Or take Houston. I went to the National IWY Conference in [p.6]Houston with a high heart and a predisposition in favor of most of the propositions—claiming just a couple of exemptions. I hadn’t been off the plane five minutes—still standing inside the railings waiting for my baggage to swirl off the conveyor belt when a woman in bib overalls and lineman’s boots came up to tell us about a “Know Yourself” anatomy workshop and self-help clinic that some women were hosting that afternoon in a downtown hotel suite. I gathered that it was a B.Y.O.S. affair—Bring Your Own Speculum. Devout coward that I am, I was so unnerved I was ready to take the next Greyhound back to Utah, stitching in a protective drawstring around the bottom of my long skirt as I went.
But of course I stayed in Houston. And when I attended (because I had an assignment to do so) the “Pro-Family” rally being held across town in the Astrodome as part of the Thumb-Your- Nose-at-IWY campaign, I stepped out of the taxi to see a huge sign lettered (please forgive me, but this was my dose of “welcome-to-reality” medicine): ‘‘We Don’t Need Kikes and Dykes.” Another read: “Five Million Dollars from the J-E-W-S spells I.W.Y.” I was sick to my stomach and sick at heart. The two hours spent inside the building didn’t improve my spirits. Constantly in my line of vision was a sign four feet by four feet which read, RIGHTEOUSNESS EXALTETH MISSISSIPPI.” I went out looking for a place to buy some bib overalls or a speculum—or both.
Even my women’s book club seems confused about which side it’s on. I joined the club in hopes of building a good feminist library—and I thoroughly enjoyed my first year, reading great books by Elizabeth Janeway, Doris Lessing, and Marilyn French. Then one day I got a book I hadn’t meant to order. (You know the kind of deadline arrangements the book clubs have: if you don’t return the little postcard in time, you get the entire contents of the now-defunct West Boot, Montana, Public Library in the next mail.)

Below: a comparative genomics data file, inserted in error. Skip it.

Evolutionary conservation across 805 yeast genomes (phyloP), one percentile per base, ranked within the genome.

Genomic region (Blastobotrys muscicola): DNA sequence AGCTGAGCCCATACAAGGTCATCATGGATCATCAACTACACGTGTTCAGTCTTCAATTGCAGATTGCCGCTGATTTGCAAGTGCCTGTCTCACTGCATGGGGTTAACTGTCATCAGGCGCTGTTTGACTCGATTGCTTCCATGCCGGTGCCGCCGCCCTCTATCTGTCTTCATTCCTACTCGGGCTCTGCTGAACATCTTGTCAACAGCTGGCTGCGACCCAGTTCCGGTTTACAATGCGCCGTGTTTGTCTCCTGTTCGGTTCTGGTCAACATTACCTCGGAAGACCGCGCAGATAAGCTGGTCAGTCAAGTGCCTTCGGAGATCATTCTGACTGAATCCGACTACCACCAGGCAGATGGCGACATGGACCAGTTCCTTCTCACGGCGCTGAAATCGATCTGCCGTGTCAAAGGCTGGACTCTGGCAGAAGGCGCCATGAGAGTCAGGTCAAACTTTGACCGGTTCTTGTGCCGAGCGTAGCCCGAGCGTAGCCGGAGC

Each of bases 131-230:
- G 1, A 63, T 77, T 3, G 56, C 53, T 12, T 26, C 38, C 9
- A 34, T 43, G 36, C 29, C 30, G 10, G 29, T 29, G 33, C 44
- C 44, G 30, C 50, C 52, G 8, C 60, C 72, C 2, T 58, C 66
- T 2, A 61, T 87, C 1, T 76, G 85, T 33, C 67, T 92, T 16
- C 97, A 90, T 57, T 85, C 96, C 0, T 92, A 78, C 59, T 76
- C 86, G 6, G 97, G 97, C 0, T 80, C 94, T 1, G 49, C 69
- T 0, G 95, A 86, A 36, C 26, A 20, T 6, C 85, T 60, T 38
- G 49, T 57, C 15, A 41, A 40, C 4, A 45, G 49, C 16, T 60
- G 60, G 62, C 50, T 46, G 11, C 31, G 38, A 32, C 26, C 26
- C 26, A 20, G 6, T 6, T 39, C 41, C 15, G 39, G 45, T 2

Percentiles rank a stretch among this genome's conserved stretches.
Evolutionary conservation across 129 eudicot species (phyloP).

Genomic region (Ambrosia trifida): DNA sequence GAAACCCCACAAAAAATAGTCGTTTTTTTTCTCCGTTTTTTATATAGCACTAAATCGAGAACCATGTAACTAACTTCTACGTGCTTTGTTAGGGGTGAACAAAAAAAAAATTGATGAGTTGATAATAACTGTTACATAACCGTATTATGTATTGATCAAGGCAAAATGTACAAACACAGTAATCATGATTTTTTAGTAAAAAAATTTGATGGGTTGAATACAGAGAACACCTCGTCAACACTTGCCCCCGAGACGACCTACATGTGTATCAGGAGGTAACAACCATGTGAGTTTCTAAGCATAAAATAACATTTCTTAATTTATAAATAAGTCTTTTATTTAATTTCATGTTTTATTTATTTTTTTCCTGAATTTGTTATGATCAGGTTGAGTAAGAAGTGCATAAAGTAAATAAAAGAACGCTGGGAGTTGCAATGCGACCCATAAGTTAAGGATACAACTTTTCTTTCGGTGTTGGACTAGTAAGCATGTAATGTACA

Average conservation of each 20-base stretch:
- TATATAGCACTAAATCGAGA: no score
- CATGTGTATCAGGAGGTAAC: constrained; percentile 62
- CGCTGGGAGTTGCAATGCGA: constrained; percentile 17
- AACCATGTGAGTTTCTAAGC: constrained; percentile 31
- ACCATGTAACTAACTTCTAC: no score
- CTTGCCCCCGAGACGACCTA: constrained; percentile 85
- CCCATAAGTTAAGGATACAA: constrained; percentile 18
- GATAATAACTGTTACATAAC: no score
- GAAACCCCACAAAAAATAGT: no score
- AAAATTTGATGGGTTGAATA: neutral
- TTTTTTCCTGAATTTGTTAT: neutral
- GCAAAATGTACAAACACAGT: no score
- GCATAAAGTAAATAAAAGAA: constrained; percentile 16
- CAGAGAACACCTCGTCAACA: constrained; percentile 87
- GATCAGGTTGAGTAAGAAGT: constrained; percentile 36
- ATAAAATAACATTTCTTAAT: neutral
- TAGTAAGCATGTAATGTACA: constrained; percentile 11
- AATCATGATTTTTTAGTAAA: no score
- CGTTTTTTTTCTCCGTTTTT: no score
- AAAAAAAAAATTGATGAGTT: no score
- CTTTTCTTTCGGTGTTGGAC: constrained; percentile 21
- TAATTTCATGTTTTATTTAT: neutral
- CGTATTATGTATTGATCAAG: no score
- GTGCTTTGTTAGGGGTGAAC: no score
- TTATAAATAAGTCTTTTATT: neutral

But I flipped casually through this unordered book, keeping an open mind. After all, if this was something the other club members felt strongly about, who was I to demur? Suddenly, amid some breath-takingly explicit photographs, I read an account of a campfire session the author had presided over in company with an encounter group she had formed. Only instead of telling ghost stories or singing ‘‘Tell Me Why,” this group was, and I quote, “invoking the spirit of Mother Orgasm.” [p.7]I slammed the book shut and ran down the street after the mail carrier’s jeep, heaving the book in its back window as it rounded the turn.
Lately, however, the book club has been sending me sheaves of propaganda for such items as “Eighteen Things You Can Make Out of Shell Macaroni Besides Food” and “Macrame Your Way Through the Menopause.” Their identity crisis must be even bigger than mine—but then, they’re younger. Let me return to the Houston experience for one last example. When we flew home, virtually all the Utahns, whether pro, can, or supposedly neutral press, came in the same plane. The anti- group took over the front of the cabin (non-smoking area, you see), the pro- the rear half. Appropriately enough, I sat in the middle of the plane.